(/lib/firmware/) External firmware blobs to build into the kernel binary
## (Enable Radeon KMS support)
Device Drivers --->
   Graphics support --->
   <M/*> Direct Rendering Manager (XFree86 4.1.0 and higher DRI support) --->
   <M/*>    ATI Radeon
   [*]      Enable modesetting on radeon by default
   [ ]      Enable userspace modesetting on radeon (DEPRECATED)

Newer cards:

## (Setup the kernel to use the amdgpu firmware, optional if "AMD GPU" below is M)
Device Drivers --->
   Generic Driver Options --->
   [*]  Include in-kernel firmware blobs in kernel binary
  ## # AMD card specific, (see AMDGPU page for details which firmware files to include)
   (amdgpu/<CARD-MODEL>.bin ...)
  ## # Specify the root directory
   (/lib/firmware/) External firmware blobs to build into the kernel binary
## (Enable Radeon KMS support)
Device Drivers --->
   Graphics support --->
   <M/*> Direct Rendering Manager (XFree86 4.1.0 and higher DRI support) --->
   <M/*> AMD GPU
         [ /*] Enable amdgpu support for SI parts
         [ /*] Enable amdgpu support for CIK parts 
         [*]   Enable AMD powerplay component  
         ACP (Audio CoProcessor) Configuration  ---> 
             [*] Enable AMD Audio CoProcessor IP support (CONFIG_DRM_AMD_ACP)
         Display Engine Configuration  --->
             [*] AMD DC - Enable new display engine
             [ /*] DC support for Polaris and older ASICs
             [ /*] AMD FBC - Enable Frame Buffer Compression
             [ /*] DCN 1.0 Raven family
   <M/*> HSA kernel driver for AMD GPU devices
On x86/amd64, older Radeon cards (X1900 series and older) do not need extra firmware or any special firmware configuration. Direct Rendering Manager (DRM) and ATI Radeon modesetting driver are the only kernel settings necessary for correct operation.
Linux kernel >= 3.9 does not have the Enable modesetting on radeon by default since it is already implied by default. Do not be alarmed if this option is missing in new kernels.
Linux kernel >= 4.15 does include Display Core (DC) which is required for AMDGPU to work. This newer driver was written for GCN5.0 Vega and DCN1.0 Raven Ridge (APU), but also adds additional functionality for older Radeon graphics cards starting with GCN1.1 Southern Islands and newer. It is planned to make this additional support for older Radeon cards the standard, so do not be alarmed if this option is missing in newer kernels.

Exit the kernel configuration, rebuild the kernel, and reboot.

Now that KMS has been set up, continue preparing /etc/portage/make.conf in the next section.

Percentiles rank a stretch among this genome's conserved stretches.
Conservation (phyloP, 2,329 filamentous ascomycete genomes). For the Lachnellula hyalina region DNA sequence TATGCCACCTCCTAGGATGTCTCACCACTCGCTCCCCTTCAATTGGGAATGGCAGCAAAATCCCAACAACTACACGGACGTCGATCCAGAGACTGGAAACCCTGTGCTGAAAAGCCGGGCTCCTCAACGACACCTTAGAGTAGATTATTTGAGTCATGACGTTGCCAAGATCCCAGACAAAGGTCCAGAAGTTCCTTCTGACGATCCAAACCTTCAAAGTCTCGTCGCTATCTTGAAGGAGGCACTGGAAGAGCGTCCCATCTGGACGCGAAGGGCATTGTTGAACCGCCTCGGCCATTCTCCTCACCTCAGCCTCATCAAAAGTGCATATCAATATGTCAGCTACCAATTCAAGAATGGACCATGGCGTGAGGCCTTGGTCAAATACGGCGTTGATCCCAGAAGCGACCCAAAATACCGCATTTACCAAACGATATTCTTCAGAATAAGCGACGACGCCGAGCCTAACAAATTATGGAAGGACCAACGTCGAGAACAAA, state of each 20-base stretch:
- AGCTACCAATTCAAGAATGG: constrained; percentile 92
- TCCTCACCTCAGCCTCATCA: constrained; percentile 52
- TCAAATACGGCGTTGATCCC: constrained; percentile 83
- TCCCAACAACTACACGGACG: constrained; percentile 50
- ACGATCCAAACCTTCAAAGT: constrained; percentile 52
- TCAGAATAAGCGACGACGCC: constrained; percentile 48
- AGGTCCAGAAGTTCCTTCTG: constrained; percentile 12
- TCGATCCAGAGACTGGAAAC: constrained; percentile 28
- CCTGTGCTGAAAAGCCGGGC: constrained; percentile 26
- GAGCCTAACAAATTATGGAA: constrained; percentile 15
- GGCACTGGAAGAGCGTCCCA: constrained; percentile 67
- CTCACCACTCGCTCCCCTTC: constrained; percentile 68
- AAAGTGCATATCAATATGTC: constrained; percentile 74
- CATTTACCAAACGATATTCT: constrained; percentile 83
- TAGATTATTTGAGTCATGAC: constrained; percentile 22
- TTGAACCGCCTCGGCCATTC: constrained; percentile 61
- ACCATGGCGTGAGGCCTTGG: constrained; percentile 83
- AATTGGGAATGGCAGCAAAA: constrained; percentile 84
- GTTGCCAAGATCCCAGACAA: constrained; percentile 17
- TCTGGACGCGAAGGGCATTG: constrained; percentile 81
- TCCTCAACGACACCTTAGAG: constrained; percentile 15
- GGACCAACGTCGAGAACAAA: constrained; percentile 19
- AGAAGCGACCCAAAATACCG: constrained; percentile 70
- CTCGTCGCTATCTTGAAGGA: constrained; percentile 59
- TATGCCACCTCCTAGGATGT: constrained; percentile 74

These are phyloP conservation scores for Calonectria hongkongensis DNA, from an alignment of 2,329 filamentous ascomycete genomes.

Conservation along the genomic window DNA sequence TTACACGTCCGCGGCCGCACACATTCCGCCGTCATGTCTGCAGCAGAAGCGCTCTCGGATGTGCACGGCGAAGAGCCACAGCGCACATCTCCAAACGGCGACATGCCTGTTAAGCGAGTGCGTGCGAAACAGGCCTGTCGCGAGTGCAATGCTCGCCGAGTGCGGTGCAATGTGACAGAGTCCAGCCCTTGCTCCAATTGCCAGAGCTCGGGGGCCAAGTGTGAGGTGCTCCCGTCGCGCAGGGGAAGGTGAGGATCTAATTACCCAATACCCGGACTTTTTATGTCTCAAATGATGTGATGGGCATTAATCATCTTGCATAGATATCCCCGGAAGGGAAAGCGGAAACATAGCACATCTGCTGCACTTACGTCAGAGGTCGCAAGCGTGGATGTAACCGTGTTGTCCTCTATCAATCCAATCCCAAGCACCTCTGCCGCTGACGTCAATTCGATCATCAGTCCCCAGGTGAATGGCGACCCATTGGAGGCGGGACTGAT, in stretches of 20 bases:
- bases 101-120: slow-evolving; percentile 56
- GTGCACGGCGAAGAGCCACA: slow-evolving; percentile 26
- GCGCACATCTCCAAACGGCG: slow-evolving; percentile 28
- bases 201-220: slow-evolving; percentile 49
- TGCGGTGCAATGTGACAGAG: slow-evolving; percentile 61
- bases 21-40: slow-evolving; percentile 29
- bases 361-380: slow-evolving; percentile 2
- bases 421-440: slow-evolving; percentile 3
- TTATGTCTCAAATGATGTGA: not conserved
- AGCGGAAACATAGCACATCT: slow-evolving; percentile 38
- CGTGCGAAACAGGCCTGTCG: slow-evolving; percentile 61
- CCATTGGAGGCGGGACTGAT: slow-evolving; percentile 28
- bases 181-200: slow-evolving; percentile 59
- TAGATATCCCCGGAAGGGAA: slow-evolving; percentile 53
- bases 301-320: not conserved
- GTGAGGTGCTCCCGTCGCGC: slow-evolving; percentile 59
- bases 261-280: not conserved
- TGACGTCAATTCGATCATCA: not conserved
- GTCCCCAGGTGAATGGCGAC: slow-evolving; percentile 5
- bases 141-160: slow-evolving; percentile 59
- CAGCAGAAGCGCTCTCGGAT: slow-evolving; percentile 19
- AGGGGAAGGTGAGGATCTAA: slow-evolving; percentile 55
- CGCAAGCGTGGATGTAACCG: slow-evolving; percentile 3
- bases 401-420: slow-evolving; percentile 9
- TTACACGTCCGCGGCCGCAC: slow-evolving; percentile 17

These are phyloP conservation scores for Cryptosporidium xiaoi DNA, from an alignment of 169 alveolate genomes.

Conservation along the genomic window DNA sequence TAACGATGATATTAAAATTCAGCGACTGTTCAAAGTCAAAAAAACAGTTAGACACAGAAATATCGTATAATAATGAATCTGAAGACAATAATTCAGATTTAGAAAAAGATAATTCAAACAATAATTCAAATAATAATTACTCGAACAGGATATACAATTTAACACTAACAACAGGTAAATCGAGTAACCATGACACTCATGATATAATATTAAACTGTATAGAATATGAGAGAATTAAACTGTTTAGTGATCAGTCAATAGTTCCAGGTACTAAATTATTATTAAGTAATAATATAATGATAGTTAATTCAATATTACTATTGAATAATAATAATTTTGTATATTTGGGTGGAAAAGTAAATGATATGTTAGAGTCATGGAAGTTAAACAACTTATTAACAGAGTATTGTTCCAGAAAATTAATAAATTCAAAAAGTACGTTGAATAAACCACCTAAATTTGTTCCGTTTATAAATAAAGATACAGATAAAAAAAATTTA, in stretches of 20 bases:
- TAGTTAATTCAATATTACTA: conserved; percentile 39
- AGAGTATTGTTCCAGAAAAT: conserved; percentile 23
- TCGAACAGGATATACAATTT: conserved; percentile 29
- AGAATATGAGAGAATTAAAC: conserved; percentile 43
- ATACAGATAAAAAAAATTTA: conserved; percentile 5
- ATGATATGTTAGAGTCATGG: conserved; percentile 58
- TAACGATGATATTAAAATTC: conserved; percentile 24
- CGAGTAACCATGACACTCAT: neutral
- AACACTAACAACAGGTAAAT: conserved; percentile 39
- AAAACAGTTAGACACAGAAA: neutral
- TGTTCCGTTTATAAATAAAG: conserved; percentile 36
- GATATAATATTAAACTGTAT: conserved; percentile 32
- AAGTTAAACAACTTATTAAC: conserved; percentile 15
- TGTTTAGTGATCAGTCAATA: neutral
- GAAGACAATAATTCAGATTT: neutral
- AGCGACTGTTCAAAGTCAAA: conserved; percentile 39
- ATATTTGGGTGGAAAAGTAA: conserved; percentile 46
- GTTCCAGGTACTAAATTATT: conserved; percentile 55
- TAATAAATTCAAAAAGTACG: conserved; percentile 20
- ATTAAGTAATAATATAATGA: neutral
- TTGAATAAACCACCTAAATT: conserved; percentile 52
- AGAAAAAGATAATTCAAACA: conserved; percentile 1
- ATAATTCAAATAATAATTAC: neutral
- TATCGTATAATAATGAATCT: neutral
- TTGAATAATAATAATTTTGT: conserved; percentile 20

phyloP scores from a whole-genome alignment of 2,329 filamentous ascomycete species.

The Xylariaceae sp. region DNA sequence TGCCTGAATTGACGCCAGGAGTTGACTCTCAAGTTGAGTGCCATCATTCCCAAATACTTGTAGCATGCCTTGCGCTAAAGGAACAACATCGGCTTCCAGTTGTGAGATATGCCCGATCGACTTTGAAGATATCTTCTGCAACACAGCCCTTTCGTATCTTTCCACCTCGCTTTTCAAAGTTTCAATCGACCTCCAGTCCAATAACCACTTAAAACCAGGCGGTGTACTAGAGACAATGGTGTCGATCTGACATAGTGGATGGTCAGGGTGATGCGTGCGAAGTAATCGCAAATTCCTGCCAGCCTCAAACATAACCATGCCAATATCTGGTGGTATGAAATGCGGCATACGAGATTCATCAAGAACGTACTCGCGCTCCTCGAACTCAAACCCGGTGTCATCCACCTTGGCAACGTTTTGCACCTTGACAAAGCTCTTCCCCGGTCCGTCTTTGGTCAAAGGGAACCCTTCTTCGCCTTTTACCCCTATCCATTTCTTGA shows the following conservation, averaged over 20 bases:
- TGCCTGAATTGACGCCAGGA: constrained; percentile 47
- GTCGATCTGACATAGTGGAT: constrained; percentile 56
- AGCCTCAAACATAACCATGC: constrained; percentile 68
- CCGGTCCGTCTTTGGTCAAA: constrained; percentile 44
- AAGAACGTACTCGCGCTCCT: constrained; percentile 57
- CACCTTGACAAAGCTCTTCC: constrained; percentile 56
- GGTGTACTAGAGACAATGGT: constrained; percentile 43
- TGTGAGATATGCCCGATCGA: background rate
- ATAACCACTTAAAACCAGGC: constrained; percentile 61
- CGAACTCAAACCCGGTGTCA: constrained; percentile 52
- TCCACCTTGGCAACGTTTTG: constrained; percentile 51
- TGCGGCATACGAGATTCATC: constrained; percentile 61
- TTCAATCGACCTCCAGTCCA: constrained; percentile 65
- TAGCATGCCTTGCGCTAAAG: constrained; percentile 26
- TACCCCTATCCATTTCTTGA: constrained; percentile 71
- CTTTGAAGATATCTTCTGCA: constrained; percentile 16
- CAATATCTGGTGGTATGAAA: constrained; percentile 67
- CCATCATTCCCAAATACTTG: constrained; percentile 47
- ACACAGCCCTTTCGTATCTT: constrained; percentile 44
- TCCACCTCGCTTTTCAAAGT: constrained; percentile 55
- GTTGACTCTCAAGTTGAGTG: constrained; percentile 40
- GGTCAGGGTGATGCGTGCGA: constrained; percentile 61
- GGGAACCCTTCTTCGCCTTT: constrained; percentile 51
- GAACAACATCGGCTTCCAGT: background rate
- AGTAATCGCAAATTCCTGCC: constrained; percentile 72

Now that the kernel is prepared, some variables in the /etc/portage/make.conf file must be configured before installing Xorg.


Portage knows the X USE flag for enabling support for X in other packages (default in all desktop profiles). Make sure this USE flag is added to the USE flag list to ensure X compatibility system wide:

FILE /etc/portage/make.conf

The first variable is VIDEO_CARDS. This is used to set the video drivers that intended to be used, and is usually based on the kind of video card present. The most common settings are nouveau for NVIDIA cards or radeon for AMD cards. Both have actively developed, well-supported open-source drivers. For newer AMD video cards (Southern Islands and up), there is also the open-source amdgpu driver. See the AMDGPU article for more details.

There are also the proprietary drivers from NVIDIA and AMD/ATI, nvidia and fglrx respectively. However, setting up the proprietary drivers is beyond the scope of this guide. Please read the Gentoo Linux NVIDIA Guide and Gentoo Linux ATI FAQ. If refer to these guides for more information, and advice on choosing the driver.

The intel driver may be used for desktops or laptops with common Intel integrated graphics chipsets. See Intel X Drivers for more details.

The VIDEO_CARDS variable may contain more than one value as long as each value is separated by a space.

The second variable is INPUT_DEVICES and is used to determine which drivers are to be built for input devices.

make.defaults has Libinput as the default input device driver.

To check what is presently set, run:

user $portageq envvar INPUT_DEVICES

In case alternative input devices, such as a Synaptics touchpad for a laptop are needed, be sure to add them to INPUT_DEVICES the /etc/portage/make.conf file:

CODE Sample make.conf entries
## (For mouse, keyboard, and Synaptics touchpad support)
INPUT_DEVICES="libinput synaptics"
## (For NVIDIA cards)
## (For AMD/ATI cards)

If the suggested settings does not work emerge the x11-base/xorg-drivers package (see the step below). Check all the options available and choose those which apply to the system. This example is for a system with a keyboard, mouse, Synaptics touchpad, and a Radeon video card.

root #emerge --pretend --verbose x11-base/xorg-drivers
These are the packages that would be merged, in order:
Calculating dependencies... done!
[ebuild   R   ] x11-base/xorg-drivers-1.20-r1::gentoo  INPUT_DEVICES="libinput synaptics -elographics -evdev -joystick -keyboard -mouse -vmmouse -void -wacom" VIDEO_CARDS="nouveau radeon -amdgpu -ast -dummy -fbdev (-freedreno) (-geode) -glint -i915 -i965 -intel -mga -nv -nvidia (-omap) -qxl -r128 -radeonsi -siliconmotion (-tegra) (-vc4) -vesa -via -virtualbox -vmware" 0 KiB

The USE flags have the following meaning:

USE flags for x11-base/xorg-server X.Org X servers

debug Enable extra debug codepaths, like asserts and extra output. If you want to get meaningful backtraces see https://wiki.gentoo.org/wiki/Project:Quality_Assurance/Backtraces